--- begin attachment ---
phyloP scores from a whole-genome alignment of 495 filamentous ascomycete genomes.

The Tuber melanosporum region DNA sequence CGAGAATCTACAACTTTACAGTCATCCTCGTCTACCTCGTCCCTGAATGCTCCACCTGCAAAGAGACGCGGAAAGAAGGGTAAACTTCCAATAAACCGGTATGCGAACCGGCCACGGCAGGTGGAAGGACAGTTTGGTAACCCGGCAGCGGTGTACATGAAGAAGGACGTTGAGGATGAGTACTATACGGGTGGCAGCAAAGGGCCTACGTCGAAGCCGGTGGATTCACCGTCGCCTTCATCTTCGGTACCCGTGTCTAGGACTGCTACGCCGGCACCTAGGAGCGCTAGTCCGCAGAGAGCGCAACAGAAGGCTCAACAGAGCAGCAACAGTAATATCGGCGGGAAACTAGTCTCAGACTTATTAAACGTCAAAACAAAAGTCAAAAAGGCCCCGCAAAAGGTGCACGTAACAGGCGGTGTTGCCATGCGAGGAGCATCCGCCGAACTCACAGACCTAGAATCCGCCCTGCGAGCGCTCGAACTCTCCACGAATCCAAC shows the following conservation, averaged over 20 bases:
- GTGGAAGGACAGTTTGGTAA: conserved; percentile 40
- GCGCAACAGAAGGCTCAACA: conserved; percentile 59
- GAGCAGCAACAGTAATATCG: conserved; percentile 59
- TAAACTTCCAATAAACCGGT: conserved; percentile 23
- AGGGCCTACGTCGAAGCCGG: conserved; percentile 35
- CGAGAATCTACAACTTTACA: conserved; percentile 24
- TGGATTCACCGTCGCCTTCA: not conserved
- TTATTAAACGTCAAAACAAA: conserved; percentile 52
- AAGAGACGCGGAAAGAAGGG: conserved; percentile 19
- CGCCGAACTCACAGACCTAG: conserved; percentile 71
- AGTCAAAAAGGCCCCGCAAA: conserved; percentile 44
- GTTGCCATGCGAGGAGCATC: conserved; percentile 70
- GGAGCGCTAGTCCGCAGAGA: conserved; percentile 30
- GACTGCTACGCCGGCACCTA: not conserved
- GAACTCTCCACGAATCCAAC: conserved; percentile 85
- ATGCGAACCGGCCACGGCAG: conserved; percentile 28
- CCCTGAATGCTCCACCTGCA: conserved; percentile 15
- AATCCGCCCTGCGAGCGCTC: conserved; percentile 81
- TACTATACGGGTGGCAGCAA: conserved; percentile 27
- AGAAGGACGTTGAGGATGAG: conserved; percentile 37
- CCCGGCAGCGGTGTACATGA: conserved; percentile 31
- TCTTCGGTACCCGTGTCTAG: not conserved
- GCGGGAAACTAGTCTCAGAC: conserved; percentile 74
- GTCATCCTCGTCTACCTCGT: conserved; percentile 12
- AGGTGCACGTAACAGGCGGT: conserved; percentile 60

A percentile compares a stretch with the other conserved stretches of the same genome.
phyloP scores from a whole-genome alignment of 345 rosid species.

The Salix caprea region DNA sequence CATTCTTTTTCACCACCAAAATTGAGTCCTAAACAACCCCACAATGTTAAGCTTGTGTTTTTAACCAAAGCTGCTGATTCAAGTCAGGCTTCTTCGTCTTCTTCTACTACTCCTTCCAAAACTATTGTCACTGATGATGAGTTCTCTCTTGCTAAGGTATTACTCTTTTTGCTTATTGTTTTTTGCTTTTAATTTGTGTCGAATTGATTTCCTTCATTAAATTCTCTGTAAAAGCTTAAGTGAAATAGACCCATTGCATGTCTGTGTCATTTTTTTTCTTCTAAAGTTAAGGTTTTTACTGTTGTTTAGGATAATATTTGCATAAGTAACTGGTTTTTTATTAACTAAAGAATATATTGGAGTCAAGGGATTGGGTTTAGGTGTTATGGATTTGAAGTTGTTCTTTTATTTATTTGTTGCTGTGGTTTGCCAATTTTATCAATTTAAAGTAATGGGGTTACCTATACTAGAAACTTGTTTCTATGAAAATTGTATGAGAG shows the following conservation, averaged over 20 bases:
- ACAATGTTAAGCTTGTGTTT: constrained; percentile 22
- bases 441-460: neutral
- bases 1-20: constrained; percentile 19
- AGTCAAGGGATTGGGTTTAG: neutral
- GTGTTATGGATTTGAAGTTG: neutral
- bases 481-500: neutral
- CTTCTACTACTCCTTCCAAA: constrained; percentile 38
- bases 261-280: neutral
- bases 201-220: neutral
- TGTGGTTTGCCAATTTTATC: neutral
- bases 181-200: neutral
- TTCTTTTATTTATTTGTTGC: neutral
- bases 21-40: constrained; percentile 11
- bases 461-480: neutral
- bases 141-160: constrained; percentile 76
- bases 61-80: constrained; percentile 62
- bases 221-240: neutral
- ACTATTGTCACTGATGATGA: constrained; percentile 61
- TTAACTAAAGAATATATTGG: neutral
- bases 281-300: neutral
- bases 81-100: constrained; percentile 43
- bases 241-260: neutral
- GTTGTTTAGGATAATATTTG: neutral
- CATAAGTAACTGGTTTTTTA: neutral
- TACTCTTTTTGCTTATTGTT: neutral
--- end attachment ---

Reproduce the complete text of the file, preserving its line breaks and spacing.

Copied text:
phyloP scores from a whole-genome alignment of 495 filamentous ascomycete genomes.

The Tuber melanosporum region DNA sequence CGAGAATCTACAACTTTACAGTCATCCTCGTCTACCTCGTCCCTGAATGCTCCACCTGCAAAGAGACGCGGAAAGAAGGGTAAACTTCCAATAAACCGGTATGCGAACCGGCCACGGCAGGTGGAAGGACAGTTTGGTAACCCGGCAGCGGTGTACATGAAGAAGGACGTTGAGGATGAGTACTATACGGGTGGCAGCAAAGGGCCTACGTCGAAGCCGGTGGATTCACCGTCGCCTTCATCTTCGGTACCCGTGTCTAGGACTGCTACGCCGGCACCTAGGAGCGCTAGTCCGCAGAGAGCGCAACAGAAGGCTCAACAGAGCAGCAACAGTAATATCGGCGGGAAACTAGTCTCAGACTTATTAAACGTCAAAACAAAAGTCAAAAAGGCCCCGCAAAAGGTGCACGTAACAGGCGGTGTTGCCATGCGAGGAGCATCCGCCGAACTCACAGACCTAGAATCCGCCCTGCGAGCGCTCGAACTCTCCACGAATCCAAC shows the following conservation, averaged over 20 bases:
- GTGGAAGGACAGTTTGGTAA: conserved; percentile 40
- GCGCAACAGAAGGCTCAACA: conserved; percentile 59
- GAGCAGCAACAGTAATATCG: conserved; percentile 59
- TAAACTTCCAATAAACCGGT: conserved; percentile 23
- AGGGCCTACGTCGAAGCCGG: conserved; percentile 35
- CGAGAATCTACAACTTTACA: conserved; percentile 24
- TGGATTCACCGTCGCCTTCA: not conserved
- TTATTAAACGTCAAAACAAA: conserved; percentile 52
- AAGAGACGCGGAAAGAAGGG: conserved; percentile 19
- CGCCGAACTCACAGACCTAG: conserved; percentile 71
- AGTCAAAAAGGCCCCGCAAA: conserved; percentile 44
- GTTGCCATGCGAGGAGCATC: conserved; percentile 70
- GGAGCGCTAGTCCGCAGAGA: conserved; percentile 30
- GACTGCTACGCCGGCACCTA: not conserved
- GAACTCTCCACGAATCCAAC: conserved; percentile 85
- ATGCGAACCGGCCACGGCAG: conserved; percentile 28
- CCCTGAATGCTCCACCTGCA: conserved; percentile 15
- AATCCGCCCTGCGAGCGCTC: conserved; percentile 81
- TACTATACGGGTGGCAGCAA: conserved; percentile 27
- AGAAGGACGTTGAGGATGAG: conserved; percentile 37
- CCCGGCAGCGGTGTACATGA: conserved; percentile 31
- TCTTCGGTACCCGTGTCTAG: not conserved
- GCGGGAAACTAGTCTCAGAC: conserved; percentile 74
- GTCATCCTCGTCTACCTCGT: conserved; percentile 12
- AGGTGCACGTAACAGGCGGT: conserved; percentile 60

A percentile compares a stretch with the other conserved stretches of the same genome.
phyloP scores from a whole-genome alignment of 345 rosid species.

The Salix caprea region DNA sequence CATTCTTTTTCACCACCAAAATTGAGTCCTAAACAACCCCACAATGTTAAGCTTGTGTTTTTAACCAAAGCTGCTGATTCAAGTCAGGCTTCTTCGTCTTCTTCTACTACTCCTTCCAAAACTATTGTCACTGATGATGAGTTCTCTCTTGCTAAGGTATTACTCTTTTTGCTTATTGTTTTTTGCTTTTAATTTGTGTCGAATTGATTTCCTTCATTAAATTCTCTGTAAAAGCTTAAGTGAAATAGACCCATTGCATGTCTGTGTCATTTTTTTTCTTCTAAAGTTAAGGTTTTTACTGTTGTTTAGGATAATATTTGCATAAGTAACTGGTTTTTTATTAACTAAAGAATATATTGGAGTCAAGGGATTGGGTTTAGGTGTTATGGATTTGAAGTTGTTCTTTTATTTATTTGTTGCTGTGGTTTGCCAATTTTATCAATTTAAAGTAATGGGGTTACCTATACTAGAAACTTGTTTCTATGAAAATTGTATGAGAG shows the following conservation, averaged over 20 bases:
- ACAATGTTAAGCTTGTGTTT: constrained; percentile 22
- bases 441-460: neutral
- bases 1-20: constrained; percentile 19
- AGTCAAGGGATTGGGTTTAG: neutral
- GTGTTATGGATTTGAAGTTG: neutral
- bases 481-500: neutral
- CTTCTACTACTCCTTCCAAA: constrained; percentile 38
- bases 261-280: neutral
- bases 201-220: neutral
- TGTGGTTTGCCAATTTTATC: neutral
- bases 181-200: neutral
- TTCTTTTATTTATTTGTTGC: neutral
- bases 21-40: constrained; percentile 11
- bases 461-480: neutral
- bases 141-160: constrained; percentile 76
- bases 61-80: constrained; percentile 62
- bases 221-240: neutral
- ACTATTGTCACTGATGATGA: constrained; percentile 61
- TTAACTAAAGAATATATTGG: neutral
- bases 281-300: neutral
- bases 81-100: constrained; percentile 43
- bases 241-260: neutral
- GTTGTTTAGGATAATATTTG: neutral
- CATAAGTAACTGGTTTTTTA: neutral
- TACTCTTTTTGCTTATTGTT: neutral